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Monday, July 25, 2011

The chimp they tried to turn into a human: An extraordinary experiment in which scientists raised a chimpanzee as their child... with chilling results


Monkey business: Nim is taught sign language by volunteer Joyce Butler

The woman volunteer thought Nim was coming to hug her, but instead the young chimp lunged, biting so deep into her cheek that his fangs pierced her mouth.

As she clutched her bleeding face, the little ape was beside himself, using the same piece of sign language again and again to attract her attention. ‘I’m sorry, I’m sorry,’ he repeated.

This haunting recollection is one of many contained in a riveting new film, Project Nim, by the director of the Oscar-winning Man On Wire, about one of the most bizarre scientific experiments of recent times.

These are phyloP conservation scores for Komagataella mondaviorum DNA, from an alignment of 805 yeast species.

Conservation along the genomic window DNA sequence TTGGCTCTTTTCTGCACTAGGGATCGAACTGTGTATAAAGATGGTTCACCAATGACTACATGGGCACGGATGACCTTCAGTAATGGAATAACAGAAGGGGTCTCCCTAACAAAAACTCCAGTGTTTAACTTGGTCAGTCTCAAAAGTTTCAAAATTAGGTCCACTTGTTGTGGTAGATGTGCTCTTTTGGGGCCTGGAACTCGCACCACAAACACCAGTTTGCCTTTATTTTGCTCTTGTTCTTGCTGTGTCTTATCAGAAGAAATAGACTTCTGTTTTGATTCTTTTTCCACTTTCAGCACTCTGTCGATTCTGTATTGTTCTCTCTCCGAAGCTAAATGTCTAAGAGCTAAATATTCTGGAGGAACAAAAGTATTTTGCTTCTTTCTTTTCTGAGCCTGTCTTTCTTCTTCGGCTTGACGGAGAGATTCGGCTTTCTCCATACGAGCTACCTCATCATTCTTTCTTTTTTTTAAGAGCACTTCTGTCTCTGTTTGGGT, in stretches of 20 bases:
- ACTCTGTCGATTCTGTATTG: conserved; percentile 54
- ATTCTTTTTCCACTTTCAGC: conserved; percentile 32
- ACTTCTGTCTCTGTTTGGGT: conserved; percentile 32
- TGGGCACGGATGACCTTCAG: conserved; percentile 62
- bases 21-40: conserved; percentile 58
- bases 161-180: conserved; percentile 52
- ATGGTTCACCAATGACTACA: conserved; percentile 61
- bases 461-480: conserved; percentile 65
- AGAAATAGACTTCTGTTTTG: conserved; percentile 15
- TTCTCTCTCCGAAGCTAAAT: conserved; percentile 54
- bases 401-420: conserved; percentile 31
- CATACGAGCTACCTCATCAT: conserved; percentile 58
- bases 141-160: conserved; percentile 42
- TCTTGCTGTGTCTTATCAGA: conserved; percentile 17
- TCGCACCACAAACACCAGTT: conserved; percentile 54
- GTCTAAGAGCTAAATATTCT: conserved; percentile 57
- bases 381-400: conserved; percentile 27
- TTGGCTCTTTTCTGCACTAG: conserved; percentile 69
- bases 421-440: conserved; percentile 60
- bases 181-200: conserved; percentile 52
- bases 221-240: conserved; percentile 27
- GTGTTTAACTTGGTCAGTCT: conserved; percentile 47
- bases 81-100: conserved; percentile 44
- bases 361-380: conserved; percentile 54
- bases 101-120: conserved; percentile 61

'A heartless Doctor Doolittle': Professor Herb Terrace takes Nim for a ride

British film-maker James Marsh’s latest subject undertakes a journey every bit as astonishing as tightrope artist Philippe Petit’s walk on a wire strung between the Twin Towers of New York’s World Trade Centre.

Nim was a chimp that was raised as a human child in order to test out the radical theory that man and his closest relative could learn to talk to each other.

Tragically, as Marsh’s film relates through a mixture of archive footage, re-enactments and interviews with those who took part in the early-Seventies experiment, this is a tale that ultimately says more about human arrogance than simian intelligence.

Meal time: The animal eating with one of the volunteers. The chimp was given the name Nim Chimpsky - a pun on Noam Chomsky, the famous thinker who insisted that only humans have the capacity for language

source: dailymail


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